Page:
The People Who Protect Chewbacca

Bigfoot, also known as Sasquatch, isn’t real. It’s a legend — a man-ape roaming the forests of the Pacific Northwest, splitting time between the United States and Canada. Its origins date way back, but the only “evidence” of its existence stems from a moment in a 1967 film, seen below. For a number of years thereafter, many hunters took on the mission of capturing Bigfoot, dead or alive.

And this posed a problem for George Lucas.

Yes, that George Lucas — the man behind the magic known as Star Wars. Principal filming for Return of the Jedi took place in early 1982, lasting a few months. The scenes which take place on the forest moon of Endor were filmed at Redwood National Park in California, not too far from Oregon — and in the same general area that Bigfoot is believed to be living in.

The entire ensemble had a part to play on Endor — Luke, Leia, Artoo, Threepio, Han Solo, and of particular importance to us, Chewbacca. Peter Mayhew — the performer who plays Chewie — was, basically, a man in an ape-like suit walking around the forests of the Pacific Northwest. As a result, he was the target of would-be Bigfoot hunters.

In hopes of preventing a really bad result, the producers took two precautions. First, according to io9, Mayhew “was warned not to walk off set in costume.” And second, per Vanity Fair, Mayhew was “accompanied by a couple guys in brightly colored vests so that he wouldn’t accidentally get shot by somebody mistaking him for Bigfoot.” (The second source notes that the story may be apocryphal, but Mayhew himself confirmed it a few years back.) The precautions helped the Wookiee navigate his surroundings; Chewbacca managed to make it through Return of the Jedi without getting shot by either an Imperial Scout Trooper or a Northern Californian hunter.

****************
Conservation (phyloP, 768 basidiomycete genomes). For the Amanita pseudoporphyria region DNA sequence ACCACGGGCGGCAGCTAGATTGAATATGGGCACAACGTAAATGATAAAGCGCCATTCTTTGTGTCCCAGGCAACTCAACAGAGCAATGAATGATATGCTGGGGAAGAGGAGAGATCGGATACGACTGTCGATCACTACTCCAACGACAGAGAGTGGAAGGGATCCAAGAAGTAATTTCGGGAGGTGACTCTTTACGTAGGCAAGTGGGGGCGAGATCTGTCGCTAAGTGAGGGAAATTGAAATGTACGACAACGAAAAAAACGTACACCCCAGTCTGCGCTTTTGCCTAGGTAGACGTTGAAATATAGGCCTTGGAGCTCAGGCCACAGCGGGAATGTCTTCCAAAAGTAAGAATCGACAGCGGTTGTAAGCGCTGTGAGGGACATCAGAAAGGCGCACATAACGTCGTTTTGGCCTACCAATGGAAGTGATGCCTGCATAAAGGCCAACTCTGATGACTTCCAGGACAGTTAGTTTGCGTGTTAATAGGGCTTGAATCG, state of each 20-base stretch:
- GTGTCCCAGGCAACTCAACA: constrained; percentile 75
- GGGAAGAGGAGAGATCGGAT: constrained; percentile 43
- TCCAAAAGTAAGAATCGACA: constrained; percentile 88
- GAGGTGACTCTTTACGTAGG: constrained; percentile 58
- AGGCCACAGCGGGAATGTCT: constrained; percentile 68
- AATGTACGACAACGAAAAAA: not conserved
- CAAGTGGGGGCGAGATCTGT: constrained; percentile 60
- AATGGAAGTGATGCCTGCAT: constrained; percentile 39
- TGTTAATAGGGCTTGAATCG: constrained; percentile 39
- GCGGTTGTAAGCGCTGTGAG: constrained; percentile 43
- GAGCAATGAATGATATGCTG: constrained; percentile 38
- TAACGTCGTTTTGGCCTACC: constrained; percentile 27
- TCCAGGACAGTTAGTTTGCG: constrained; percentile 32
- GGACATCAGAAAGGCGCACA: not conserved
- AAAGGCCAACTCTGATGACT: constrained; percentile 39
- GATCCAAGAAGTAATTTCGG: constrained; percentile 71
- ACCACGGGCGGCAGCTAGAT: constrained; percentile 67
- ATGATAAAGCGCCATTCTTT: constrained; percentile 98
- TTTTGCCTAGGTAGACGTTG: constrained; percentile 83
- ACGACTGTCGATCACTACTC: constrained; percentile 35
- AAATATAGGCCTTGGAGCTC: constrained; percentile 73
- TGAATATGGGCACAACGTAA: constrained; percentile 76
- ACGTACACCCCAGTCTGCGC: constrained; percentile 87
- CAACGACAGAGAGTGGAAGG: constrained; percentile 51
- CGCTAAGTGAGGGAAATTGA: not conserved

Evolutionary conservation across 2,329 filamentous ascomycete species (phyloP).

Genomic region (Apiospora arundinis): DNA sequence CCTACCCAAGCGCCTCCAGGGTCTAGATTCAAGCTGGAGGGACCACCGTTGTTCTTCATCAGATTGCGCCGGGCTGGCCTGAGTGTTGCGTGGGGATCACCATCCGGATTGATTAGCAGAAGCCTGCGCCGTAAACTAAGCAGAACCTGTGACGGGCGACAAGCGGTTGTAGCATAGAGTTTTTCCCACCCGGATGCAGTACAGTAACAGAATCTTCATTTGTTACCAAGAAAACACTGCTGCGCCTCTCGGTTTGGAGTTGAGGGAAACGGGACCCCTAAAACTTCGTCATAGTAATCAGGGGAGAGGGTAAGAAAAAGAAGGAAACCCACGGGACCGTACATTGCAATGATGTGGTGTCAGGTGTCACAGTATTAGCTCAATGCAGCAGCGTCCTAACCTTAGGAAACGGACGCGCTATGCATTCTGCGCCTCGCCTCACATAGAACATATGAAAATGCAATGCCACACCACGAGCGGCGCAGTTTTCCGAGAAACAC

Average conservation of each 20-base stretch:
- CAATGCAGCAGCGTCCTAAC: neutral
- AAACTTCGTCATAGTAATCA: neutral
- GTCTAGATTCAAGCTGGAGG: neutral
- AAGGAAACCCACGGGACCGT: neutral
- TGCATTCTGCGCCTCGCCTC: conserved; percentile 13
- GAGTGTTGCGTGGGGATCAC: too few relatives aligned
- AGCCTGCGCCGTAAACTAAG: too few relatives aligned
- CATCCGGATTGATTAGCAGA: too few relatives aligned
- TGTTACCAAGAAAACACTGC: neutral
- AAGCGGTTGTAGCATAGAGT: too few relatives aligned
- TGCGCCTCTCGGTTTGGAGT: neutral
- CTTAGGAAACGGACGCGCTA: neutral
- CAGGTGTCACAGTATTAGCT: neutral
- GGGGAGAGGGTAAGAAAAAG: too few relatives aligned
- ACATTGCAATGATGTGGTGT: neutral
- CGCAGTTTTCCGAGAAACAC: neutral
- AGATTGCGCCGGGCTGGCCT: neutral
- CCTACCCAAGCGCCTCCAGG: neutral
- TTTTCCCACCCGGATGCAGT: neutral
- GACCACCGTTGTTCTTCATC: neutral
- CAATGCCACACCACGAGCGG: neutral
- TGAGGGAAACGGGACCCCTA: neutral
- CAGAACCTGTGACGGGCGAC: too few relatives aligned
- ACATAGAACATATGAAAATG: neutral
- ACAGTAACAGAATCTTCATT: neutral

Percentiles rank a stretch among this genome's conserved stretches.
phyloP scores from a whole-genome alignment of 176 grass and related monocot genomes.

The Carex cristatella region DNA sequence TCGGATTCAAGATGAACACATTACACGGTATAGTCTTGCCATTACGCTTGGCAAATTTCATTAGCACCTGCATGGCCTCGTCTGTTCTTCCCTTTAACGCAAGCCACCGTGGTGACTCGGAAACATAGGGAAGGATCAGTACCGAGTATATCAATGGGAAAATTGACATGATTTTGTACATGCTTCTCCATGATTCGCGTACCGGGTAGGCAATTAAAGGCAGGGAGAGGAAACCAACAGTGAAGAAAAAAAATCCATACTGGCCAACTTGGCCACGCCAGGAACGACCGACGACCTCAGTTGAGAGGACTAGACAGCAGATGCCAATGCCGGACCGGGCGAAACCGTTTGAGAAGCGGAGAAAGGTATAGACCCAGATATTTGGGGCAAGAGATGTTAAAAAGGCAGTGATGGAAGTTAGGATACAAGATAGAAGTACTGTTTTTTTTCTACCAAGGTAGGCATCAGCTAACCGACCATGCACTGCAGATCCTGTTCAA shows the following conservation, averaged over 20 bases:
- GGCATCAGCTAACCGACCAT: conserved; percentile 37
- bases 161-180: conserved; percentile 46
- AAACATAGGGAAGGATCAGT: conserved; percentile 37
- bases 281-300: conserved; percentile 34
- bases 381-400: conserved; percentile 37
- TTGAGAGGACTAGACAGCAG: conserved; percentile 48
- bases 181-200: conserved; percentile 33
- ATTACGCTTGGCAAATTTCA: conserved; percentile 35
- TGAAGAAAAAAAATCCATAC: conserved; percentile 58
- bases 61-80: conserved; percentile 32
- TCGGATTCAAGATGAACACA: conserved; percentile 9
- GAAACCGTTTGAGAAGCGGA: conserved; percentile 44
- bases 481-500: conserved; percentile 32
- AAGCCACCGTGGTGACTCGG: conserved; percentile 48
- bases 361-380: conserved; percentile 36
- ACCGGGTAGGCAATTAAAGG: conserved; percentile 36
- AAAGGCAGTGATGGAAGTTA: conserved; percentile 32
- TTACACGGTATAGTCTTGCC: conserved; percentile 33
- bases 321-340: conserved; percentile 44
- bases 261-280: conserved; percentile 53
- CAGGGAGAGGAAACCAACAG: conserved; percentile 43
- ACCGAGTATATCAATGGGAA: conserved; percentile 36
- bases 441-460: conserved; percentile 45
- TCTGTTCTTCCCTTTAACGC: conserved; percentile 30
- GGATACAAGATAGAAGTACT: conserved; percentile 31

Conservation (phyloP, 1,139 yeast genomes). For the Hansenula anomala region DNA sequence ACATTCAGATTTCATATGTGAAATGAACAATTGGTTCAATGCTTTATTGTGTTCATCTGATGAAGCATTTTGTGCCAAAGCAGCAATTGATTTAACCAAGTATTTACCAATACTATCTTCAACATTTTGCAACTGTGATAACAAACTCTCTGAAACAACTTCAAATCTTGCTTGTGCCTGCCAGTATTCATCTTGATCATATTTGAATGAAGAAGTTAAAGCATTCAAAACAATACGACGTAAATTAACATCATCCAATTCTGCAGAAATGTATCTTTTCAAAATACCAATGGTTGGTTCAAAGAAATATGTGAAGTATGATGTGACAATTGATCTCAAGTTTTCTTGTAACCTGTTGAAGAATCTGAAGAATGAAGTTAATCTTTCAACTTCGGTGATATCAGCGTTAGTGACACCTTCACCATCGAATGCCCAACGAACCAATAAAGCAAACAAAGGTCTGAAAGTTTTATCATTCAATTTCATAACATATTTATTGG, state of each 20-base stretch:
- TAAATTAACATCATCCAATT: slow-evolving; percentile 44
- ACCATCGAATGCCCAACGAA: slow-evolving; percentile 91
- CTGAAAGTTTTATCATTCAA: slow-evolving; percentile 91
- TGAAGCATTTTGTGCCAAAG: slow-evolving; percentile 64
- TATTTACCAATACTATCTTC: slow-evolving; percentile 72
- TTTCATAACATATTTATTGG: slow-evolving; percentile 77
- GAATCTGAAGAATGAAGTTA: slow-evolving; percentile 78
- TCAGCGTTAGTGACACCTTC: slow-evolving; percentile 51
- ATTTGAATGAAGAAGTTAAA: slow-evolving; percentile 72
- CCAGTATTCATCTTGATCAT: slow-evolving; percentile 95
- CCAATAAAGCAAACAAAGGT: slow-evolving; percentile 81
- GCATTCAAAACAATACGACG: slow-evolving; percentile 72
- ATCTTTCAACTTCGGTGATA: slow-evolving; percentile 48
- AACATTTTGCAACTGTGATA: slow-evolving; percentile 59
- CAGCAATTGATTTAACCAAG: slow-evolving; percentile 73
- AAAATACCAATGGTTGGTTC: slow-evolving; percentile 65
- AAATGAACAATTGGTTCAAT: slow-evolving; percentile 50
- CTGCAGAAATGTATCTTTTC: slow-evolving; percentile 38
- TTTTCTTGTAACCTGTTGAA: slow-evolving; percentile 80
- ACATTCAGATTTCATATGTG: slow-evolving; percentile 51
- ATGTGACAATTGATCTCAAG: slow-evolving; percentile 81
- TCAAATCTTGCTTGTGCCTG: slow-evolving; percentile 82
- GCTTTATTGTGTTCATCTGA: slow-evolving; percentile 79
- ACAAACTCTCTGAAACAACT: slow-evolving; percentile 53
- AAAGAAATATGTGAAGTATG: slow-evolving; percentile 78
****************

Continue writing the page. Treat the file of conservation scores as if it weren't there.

The absurd situation didn’t just result in a safely-shot end to the original trilogy. It also inspired an odd, non-canon (but official) Star Wars comic in 2004. Titled “Into the Great Unknown” and available here, the story begins with the Millenium Falcon crash-landing on Earth, in the Pacific Northwest before the area was colonized. Han Solo dies at the hands of Native Americans, but Chewbacca survives, becoming the mythical Bigfoot. A century-plus later, an archeologist tracking Bigfoot/Chewbacca comes across Han Solo’s skeletal remains. That archeologist? Indiana Jones, who in the movies, played by Harrison Ford, the same actor who plays Han Solo.

Bonus fact: If Bigfoot were real and living in Washington State, you probably couldn’t legally shoot it. A spokesperson from the Washington State Department of Fish and Wildlife told The Atlantic Wire why: state officials “have to call something a game animal before you can hunt it, [so] you can’t shoot a sasquatch unless we put him on the list.” That’s the general rule in the United States — but there’s at least one state that is an exception. If Sasquatch were to relocate to Texas, and hunters shot it, they’d probably be in the clear: “If Bigfoot did exist, and wasn’t human, then it would [be legal]. Bigfoot would be a non-protected wild animal,” a state official told the NPR — and you can hunt it, as long as you have a hunting license and the landlord’s permission to use the grounds.

From the Archives: Unseen Animal: Bigfoot isn’t real, but the Asian unicorn? It is, even though it’s only been seen once since its discovery thirty years ago.